Symptoms of Depression
The symptoms of depression are often so extensive that it can be difficult to understand exactly what it is. Many of these anxiety symptoms may be characteristic of other conditions, making it even more difficult to ascertain if one is suffering from depression. Many physical symptoms of depression originate in mental patterns. These symptoms can also depend on whether it is a man or a woman experiencing them.
The Diagnostic and Statistical Manual of Mental Disorders breaks symptoms into two groups, physical and psychological. If at least one of the first two psychological symptoms is present for two weeks, along with at least four of the following eight symptoms, clinical depression is diagnosed. The major depression symptoms include:
Psychological Symptoms Of Depression:
Loss of interest in activities, including sex
Unexplained feelings of guilt, worthlessness and/or hopelessness
Recurrent thoughts of death or suicide
Physical Symptoms Of Depression:
Change in sleep patterns
Change in appetite or weight
Problems concentrating, remembering or thinking clearly
Lack of energy, fatigue
Most texts discuss the psychological symptoms of depression but very few discuss the importance of recognizing the physical symptoms. Apart from those mentioned above, many depressed people experience physical pain along with the emotional distress. These symptoms most frequently include headaches and stomachaches. Many people experience chronic nausea, diarrhea or constipation. Others report chest and joint pain. If the patient already suffered from back pain, it is likely to get worse with depression relapse. While it is important to get each of these symptoms checked out to rule out other illnesses, depression may be the cause.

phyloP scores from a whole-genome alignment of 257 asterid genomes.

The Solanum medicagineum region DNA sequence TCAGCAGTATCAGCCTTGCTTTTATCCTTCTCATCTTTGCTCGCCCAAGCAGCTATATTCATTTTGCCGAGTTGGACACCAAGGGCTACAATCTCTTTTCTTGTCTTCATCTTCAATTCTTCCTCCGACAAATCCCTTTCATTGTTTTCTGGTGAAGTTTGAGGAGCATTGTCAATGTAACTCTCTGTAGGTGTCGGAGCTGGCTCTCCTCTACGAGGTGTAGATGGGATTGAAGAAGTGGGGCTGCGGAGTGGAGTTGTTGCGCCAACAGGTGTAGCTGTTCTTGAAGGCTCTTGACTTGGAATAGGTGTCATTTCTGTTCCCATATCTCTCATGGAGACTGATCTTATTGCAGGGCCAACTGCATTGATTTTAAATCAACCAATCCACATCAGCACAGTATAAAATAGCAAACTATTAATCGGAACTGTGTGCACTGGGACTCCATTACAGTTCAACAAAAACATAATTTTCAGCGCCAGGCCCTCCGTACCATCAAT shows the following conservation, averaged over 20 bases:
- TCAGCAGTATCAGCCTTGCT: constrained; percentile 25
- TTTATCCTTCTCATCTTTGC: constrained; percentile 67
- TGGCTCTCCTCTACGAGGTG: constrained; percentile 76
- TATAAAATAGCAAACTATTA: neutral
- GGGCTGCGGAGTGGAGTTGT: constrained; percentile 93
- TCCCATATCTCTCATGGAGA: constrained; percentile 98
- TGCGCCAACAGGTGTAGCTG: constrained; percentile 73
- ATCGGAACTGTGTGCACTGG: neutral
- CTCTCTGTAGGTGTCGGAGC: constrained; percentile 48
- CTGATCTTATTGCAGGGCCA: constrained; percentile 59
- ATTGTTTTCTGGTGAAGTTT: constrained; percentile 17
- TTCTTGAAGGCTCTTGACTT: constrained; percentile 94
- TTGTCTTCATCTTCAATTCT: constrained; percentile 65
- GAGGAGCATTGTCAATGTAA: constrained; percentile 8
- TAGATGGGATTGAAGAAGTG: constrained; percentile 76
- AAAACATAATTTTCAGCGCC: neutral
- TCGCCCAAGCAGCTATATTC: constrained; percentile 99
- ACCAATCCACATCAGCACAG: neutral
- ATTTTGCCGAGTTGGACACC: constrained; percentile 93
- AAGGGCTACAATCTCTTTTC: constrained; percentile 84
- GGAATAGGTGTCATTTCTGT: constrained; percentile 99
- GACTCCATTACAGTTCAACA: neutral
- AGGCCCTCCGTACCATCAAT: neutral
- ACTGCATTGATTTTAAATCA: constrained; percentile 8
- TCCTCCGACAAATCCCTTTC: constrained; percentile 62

Depression in women may be different than depression in men. Women are more likely to experience feelings of guilt, an increased appetite, bouts of crying and eating disorders. Women are more likely to experience Seasonal Affective Disorder. Depression in men generally manifests itself as anxiety, loss of interest in activities and substance abuse. It is important to take these differences into consideration when determining if you have depression.
Depression symptoms often resemble those of other conditions. For example, constant and overwhelming fear and worry, bouts of panic, heart palpitations and cold, sweaty palms characterize anxiety disorder, which often accompanies depression. Bipolar disorder consists of manic highs and depressive lows. A person may move from moments of extreme emotional highs, recklessness, impulsiveness, and restlessness to moments of severe depression. Because bipolar, anxiety and depression symptoms are so similar, it is wise to be examined and diagnosed before beginning a prescription medication.
While determining if you have depression may be more complex than originally imagined, it is important to look for support if you are feeling sad. If moodiness, sadness or anxiety is affecting your day-to-day life, it is important to find out how you can feel better by analyzing correct symptoms of depression.